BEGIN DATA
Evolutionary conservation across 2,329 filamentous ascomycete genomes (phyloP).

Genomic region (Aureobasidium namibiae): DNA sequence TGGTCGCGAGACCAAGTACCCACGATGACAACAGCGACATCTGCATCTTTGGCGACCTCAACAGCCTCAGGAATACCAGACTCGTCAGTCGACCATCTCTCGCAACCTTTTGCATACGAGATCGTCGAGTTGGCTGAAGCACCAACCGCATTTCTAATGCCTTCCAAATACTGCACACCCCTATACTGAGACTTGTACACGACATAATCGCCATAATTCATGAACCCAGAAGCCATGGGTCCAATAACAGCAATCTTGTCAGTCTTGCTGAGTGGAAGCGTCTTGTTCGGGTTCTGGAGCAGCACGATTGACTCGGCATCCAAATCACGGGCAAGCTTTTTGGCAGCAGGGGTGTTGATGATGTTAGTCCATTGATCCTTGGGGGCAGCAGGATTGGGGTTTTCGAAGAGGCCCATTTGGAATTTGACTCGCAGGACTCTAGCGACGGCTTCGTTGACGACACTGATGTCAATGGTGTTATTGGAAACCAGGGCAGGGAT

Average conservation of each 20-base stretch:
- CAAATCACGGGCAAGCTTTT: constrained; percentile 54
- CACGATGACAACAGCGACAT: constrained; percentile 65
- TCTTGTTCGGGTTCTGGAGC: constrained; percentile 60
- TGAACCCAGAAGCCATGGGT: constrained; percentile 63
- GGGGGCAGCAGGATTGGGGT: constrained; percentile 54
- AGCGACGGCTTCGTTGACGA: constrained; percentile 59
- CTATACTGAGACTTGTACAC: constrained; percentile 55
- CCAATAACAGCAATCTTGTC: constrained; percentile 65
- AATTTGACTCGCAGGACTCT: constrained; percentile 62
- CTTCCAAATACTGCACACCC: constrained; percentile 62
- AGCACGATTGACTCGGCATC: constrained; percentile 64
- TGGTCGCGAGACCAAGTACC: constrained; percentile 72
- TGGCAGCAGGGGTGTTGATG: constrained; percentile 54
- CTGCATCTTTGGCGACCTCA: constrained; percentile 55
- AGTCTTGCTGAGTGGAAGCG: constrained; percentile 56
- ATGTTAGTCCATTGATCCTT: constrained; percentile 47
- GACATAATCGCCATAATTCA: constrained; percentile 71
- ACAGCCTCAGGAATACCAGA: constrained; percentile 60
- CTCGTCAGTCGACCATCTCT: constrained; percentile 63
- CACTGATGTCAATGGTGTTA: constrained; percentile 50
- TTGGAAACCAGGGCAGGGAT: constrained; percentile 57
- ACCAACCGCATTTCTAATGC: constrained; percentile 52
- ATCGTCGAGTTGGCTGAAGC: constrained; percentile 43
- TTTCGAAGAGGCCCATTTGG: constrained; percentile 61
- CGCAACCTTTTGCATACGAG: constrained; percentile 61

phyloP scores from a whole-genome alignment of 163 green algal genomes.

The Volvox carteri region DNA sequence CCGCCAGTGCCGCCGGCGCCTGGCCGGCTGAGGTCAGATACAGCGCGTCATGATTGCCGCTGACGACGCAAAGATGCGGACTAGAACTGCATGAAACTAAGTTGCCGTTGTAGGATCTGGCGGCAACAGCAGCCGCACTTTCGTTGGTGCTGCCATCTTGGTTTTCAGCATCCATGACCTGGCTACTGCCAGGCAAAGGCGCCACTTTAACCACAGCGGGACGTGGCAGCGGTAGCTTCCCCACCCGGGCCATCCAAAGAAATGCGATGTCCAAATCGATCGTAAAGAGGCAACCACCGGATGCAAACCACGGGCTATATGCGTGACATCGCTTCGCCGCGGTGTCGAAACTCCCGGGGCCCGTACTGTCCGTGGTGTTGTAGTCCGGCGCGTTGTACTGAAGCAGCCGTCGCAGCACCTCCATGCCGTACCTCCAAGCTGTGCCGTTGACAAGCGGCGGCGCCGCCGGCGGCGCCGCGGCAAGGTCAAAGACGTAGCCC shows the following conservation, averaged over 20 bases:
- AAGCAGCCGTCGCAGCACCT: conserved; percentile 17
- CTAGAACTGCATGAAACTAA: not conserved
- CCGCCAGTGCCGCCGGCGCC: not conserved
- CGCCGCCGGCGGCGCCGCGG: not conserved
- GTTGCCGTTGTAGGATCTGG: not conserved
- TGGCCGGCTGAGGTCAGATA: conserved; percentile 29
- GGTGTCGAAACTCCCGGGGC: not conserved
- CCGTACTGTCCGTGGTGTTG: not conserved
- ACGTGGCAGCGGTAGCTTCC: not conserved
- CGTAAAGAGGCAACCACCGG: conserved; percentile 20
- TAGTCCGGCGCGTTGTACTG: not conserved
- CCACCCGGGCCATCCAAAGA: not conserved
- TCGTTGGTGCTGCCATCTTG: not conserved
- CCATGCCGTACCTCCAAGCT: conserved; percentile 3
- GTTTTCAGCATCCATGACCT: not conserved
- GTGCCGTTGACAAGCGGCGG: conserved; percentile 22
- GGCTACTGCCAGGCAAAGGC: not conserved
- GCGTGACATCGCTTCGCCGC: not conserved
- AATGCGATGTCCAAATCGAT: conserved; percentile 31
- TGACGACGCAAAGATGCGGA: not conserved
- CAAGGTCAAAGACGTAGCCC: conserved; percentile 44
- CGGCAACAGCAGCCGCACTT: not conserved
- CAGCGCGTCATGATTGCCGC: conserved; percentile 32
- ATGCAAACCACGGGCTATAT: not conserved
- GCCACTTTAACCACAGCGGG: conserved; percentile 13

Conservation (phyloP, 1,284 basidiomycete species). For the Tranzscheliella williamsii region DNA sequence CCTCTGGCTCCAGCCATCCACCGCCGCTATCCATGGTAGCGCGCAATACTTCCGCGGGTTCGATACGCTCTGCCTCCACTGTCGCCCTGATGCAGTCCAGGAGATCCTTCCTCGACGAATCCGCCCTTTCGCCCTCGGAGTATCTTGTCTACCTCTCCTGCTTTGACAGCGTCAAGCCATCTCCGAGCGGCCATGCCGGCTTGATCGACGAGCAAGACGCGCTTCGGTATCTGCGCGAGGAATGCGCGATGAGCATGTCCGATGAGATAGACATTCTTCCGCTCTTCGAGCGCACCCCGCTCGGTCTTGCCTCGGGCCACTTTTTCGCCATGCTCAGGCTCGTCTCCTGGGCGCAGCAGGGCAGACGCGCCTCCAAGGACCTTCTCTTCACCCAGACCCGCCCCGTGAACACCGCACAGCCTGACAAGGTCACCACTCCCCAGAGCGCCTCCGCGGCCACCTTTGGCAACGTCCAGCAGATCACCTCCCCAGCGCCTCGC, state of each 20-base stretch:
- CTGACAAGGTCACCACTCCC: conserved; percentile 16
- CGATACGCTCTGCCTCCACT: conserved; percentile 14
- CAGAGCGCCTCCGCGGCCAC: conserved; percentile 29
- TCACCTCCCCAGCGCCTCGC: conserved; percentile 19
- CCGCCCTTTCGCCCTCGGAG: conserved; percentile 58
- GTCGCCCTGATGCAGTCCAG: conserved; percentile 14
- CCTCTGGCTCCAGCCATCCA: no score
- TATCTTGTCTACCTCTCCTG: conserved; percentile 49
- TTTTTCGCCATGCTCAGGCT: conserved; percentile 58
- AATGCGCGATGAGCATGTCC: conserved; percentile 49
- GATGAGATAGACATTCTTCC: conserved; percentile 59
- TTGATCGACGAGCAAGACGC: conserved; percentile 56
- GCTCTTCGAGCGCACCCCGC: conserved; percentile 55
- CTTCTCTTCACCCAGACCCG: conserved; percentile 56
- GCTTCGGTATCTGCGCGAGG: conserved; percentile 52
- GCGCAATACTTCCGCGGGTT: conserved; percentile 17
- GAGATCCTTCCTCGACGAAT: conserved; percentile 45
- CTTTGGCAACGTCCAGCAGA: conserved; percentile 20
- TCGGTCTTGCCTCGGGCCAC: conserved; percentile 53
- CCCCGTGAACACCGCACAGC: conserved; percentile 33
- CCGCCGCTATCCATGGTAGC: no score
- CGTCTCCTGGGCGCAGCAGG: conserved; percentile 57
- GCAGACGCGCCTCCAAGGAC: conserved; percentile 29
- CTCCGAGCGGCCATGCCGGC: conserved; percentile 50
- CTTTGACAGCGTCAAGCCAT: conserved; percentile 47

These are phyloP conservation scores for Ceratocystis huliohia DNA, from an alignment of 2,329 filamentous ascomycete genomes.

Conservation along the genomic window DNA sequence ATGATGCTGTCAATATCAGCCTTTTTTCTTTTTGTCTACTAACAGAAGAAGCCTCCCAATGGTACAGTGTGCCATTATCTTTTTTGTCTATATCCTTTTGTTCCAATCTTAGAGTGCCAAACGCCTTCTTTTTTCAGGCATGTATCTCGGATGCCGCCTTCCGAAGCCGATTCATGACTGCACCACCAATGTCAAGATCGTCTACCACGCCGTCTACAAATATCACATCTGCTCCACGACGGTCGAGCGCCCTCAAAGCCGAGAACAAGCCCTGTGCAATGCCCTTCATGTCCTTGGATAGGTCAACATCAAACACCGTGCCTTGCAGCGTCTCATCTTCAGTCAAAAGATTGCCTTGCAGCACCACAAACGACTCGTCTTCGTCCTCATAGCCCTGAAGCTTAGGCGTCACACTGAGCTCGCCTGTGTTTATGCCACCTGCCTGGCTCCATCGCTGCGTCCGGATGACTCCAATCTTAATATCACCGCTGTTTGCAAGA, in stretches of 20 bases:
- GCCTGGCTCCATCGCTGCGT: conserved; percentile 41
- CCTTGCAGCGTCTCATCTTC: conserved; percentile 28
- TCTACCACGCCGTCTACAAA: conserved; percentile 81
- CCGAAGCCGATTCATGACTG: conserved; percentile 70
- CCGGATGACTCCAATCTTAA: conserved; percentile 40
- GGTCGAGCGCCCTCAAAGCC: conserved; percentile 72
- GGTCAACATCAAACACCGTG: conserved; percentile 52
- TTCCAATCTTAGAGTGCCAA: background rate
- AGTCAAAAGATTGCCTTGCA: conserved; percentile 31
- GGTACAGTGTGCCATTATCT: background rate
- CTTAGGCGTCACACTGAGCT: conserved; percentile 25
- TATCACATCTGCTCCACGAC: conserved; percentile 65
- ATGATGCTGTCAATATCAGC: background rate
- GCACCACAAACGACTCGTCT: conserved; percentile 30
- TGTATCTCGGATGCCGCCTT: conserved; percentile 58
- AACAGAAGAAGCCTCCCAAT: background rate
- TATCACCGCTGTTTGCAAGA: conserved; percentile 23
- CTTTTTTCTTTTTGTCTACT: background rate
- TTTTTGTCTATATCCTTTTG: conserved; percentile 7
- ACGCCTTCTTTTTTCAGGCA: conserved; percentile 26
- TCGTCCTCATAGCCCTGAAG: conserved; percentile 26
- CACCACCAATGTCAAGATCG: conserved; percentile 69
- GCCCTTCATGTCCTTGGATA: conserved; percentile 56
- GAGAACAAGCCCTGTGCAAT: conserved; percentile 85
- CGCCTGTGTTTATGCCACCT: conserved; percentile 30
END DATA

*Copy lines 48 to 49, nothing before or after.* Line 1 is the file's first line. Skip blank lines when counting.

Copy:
- GCGTGACATCGCTTCGCCGC: not conserved
- AATGCGATGTCCAAATCGAT: conserved; percentile 31